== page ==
Literary Orphans

Everybody Poops by Levi Noe

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The bathroom smells like old lady poop. Like a bouquet of potpourri with a brittle, shriveled stool placed gingerly on top. There’s a difference. Old man poop is the worst, but sometimes middle-aged man, depending on their health. Old man poop smells like decades of decay, it smells like the closest life can get to death. Middle-aged man poop comes closest to the conventional, prototypical smell of shit, but if a middle aged man is in a bad way, say divorced and depressed, or has been a functional alcoholic since he’s had his first kid, then those can be some of the worst smells on earth. Soft and spongy, corn and meat and beans, those poops smell like disease and lethargy, dissatisfaction and wretchedness.

There’s a difference between young man and young woman poops. Young men’s are worse, but young women’s smell cruel in their sickly sweetness. It’s those female poops, between the ages of 20 and 30 that haunt me. That stay in my nostrils, that can make me catatonic and bring fits of inconsolable grief.

Baby poop isn’t great, neither is kid poop. But we can deal with them, we tolerate them for what they are, guiltless and in need of our guiding hand to wipe for them. But it’s not until poop begins to affirm itself as gendered, around the age of puberty, that the nuances and finer points of our furtive, fetid inner lives begin to reveal themselves through the olfactory system. The putrid odors declaring the darkness in all of us, the things we can’t hide from each other and from ourselves.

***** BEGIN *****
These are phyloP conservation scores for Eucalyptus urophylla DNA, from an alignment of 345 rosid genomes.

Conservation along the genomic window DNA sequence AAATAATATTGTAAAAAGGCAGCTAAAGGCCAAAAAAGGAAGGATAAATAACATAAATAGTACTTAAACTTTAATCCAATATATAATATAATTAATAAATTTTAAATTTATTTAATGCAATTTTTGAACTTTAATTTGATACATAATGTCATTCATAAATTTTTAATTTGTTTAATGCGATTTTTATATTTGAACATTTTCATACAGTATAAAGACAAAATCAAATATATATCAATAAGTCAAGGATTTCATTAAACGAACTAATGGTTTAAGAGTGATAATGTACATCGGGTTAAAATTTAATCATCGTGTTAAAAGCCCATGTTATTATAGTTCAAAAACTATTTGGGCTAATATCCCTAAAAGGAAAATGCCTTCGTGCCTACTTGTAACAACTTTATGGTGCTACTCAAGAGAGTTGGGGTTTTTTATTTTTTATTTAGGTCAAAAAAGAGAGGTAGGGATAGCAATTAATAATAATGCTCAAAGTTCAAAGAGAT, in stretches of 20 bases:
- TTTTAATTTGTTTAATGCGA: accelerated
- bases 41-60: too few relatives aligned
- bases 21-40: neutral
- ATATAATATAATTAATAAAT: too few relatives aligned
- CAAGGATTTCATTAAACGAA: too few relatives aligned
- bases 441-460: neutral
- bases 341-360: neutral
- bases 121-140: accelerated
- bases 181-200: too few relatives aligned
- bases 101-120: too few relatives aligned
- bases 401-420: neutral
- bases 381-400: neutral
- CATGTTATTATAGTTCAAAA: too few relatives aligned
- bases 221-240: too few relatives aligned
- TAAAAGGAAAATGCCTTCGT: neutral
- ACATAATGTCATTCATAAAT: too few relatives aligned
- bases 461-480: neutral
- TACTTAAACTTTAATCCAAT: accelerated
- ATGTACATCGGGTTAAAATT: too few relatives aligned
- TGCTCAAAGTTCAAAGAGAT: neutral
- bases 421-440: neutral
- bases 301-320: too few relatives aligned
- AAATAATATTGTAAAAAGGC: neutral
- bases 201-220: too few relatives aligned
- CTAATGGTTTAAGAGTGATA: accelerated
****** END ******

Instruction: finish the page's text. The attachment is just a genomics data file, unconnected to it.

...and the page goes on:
I hate going to the bathroom for fear of the truths I might encounter. I’m constipated, in gastric distress; every moment of every day is agony since you left. We probably could have made it if I could appreciate your poop. I screamed at you to spray air freshener, light a match. I chased away even your broken wind. I made you feel dirty, I made you feel foul. If only I could have loved all of you.

And so, now, as I clench and squeeze and push past hemorrhoids and holocausts and penitence, I can think only of you. You’re the only person who I let look at me like this. Your ghost strokes my cheek, wipes my brow, tells me it’s fine, I’m not unclean, I am whole. Things I could never say to you. And when that amazing grace finally comes, that sound of earth meeting water, that great, grand kerplunk; I feel for the most fleeting of moments a dream-whisper of forgiveness, and the noxious odor of acceptance.

O Typekey Divider

Levi Andrew Noe was born and raised in Denver, CO. He is a writer, wanderer, yogi, entrepreneur, and amateur oneironaut. His flash fiction collection Rain Check was published in August 2016 from Truth Serum Press. His works are in Connotation Press, Boston Literary Magazine, LitroNY, and Eunoia Review,among many others. Levi is the editor in chief and founder of the podcast Rocky Mountain Revival Audio Art Journal.

Twitter: @LeviAndrewNoe, @RockyMtnRevival

http://leviandrewnoe.com

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–Art by Felix Lu